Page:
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Key considerations for growing behavioral health practices

As private behavioral health practices grow over time, they will eventually find themselves evaluating more robust technology solutions that can support their expanding case volumes. One of the most daunting aspects of taking on a new technology solution as a health care provider is the question of migrating patient data.

This can be partially attributed to the general lack of standardization in process and procedure industry wide. For most providers, the experience of departing from an older technology solution and implementing a new one is going to vary wildly depending on the vendors involved, hosting any number of unforeseen costs or delays. Practice managers that have made the transition before are likely to recall unexpected difficulties, and if asked, probably aren’t in a hurry to do it all over again.

Growth and change are inevitable in any form of business. As tempting as it might be to simply stick with “the devil you know,” given the unique challenges of data migration, stepping up to a technology solution that can adequately support practice growth is the best way to ensure long-term success. Having an idea of what to expect during a data migration will help practices to plan and budget for an easier transition, which can be broken down into the following three considerations.

Departing the older solution

Some EHR solutions provide the tools for extracting one’s own data. This is often a best-case scenario for practices, as it provides them the opportunity to plan and budget around their own timelines and urgency.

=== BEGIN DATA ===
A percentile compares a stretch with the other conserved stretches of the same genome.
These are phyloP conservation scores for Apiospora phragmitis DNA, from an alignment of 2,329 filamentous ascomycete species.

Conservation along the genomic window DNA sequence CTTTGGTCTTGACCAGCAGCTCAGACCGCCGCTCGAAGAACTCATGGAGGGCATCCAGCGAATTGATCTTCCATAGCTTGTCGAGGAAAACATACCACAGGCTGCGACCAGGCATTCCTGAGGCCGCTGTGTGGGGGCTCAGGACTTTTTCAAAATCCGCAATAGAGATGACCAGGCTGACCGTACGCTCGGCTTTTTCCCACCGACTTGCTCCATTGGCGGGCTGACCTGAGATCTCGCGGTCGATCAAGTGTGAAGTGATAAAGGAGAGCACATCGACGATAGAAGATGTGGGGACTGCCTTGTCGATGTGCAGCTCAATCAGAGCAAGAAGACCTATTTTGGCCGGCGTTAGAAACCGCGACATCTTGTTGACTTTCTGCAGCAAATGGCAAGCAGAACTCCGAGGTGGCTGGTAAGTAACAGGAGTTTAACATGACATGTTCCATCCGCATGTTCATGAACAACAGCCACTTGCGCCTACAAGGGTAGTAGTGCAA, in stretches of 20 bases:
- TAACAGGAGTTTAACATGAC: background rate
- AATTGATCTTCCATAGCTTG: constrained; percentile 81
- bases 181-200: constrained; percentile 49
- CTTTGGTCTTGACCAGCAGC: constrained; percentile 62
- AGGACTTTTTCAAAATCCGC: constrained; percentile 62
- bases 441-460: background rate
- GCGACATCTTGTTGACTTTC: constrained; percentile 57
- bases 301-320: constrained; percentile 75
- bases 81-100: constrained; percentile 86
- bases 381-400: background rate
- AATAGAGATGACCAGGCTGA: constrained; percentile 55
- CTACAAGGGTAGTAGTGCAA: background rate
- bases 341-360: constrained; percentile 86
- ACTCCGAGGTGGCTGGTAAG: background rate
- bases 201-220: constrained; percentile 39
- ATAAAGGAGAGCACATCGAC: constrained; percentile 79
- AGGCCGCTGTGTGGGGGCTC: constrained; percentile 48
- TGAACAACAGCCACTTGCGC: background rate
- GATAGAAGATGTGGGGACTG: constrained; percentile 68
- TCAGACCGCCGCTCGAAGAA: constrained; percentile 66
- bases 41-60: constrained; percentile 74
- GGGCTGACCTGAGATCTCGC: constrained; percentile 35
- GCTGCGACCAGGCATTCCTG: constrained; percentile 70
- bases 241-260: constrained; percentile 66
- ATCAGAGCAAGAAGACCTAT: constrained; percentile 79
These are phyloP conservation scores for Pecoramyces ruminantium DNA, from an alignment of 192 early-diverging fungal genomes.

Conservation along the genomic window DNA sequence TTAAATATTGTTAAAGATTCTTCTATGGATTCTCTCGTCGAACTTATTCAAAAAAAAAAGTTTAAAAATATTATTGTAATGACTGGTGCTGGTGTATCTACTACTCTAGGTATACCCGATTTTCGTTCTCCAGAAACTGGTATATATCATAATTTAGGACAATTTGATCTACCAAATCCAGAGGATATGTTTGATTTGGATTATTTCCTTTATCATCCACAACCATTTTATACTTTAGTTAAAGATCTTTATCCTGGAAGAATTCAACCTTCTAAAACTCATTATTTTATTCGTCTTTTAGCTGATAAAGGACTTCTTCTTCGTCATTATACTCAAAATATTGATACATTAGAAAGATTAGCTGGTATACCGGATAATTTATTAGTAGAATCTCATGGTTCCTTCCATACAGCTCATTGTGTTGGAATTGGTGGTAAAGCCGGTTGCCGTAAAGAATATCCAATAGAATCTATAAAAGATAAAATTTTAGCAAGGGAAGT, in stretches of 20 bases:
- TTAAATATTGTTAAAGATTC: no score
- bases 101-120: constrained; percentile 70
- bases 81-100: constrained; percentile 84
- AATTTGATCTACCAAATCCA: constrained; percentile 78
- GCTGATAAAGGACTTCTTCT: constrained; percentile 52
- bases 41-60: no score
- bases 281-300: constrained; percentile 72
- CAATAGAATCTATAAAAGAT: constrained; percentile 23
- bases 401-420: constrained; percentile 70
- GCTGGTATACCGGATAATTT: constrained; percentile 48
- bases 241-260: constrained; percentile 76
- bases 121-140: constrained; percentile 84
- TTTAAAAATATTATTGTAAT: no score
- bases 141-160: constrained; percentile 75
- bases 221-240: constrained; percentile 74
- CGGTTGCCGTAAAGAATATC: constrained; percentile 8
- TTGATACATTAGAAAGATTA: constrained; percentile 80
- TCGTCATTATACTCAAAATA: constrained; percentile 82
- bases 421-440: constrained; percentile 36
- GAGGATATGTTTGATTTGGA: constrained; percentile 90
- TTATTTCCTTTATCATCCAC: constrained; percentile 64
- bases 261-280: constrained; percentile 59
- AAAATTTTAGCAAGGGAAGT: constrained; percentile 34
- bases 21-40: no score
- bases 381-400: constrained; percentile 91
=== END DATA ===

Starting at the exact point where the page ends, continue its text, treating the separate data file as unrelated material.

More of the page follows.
If such functionality is not available, a data export may involve submitting a ticket to the vendor’s technical support department and observing a nominal turnaround time. Practices that need to pull additional data beyond patient demographics (such as patient history or any other documentation) should count on seeing that reflected in the timeliness of the export. While many vendors provide these services at no additional charge, some do not. This can feel like the data is being held hostage, but vendors regard it as time and effort that must be covered somehow. In either scenario, practice managers should budget for the costs incurred during the export process, whether in terms of vendor fees or the indirect cost of lost time.

Implementing a new solution

It is often during an import process when the non-standardized qualities of raw data become the most obvious. EHR data is going to vary in terms of taxonomy and relevance from vendor to vendor, and it is often up to the practice to groom its own data in accordance with the incoming vendor’s systems. The good news is that, by and large, vendors are happy to provide assistance through the import process as part of the practice’s implementation of the new solution. Nevertheless, it will represent a significant effort on the practice’s part, so practice managers should be prepared to set aside the time.

Getting information upfront

Surprises aren’t normally a good thing in business, and practices run into the most trouble when they encounter them. Before signing on with a new vendor, it’s important to get as much information about the data migration process as possible. What does the export process look like? Are there fees involved? How long does everything usually take? Learn everything there is to learn up front, budget the practice’s time and resources appropriately, and don’t get caught off guard by hidden fees or unforeseen transition delays.

Knowing what to expect during a data migration will help practices prepare for any problems. Practice managers that take a full account for what might be involved will be more adequately prepared to move forward with a more suitable technology solution.

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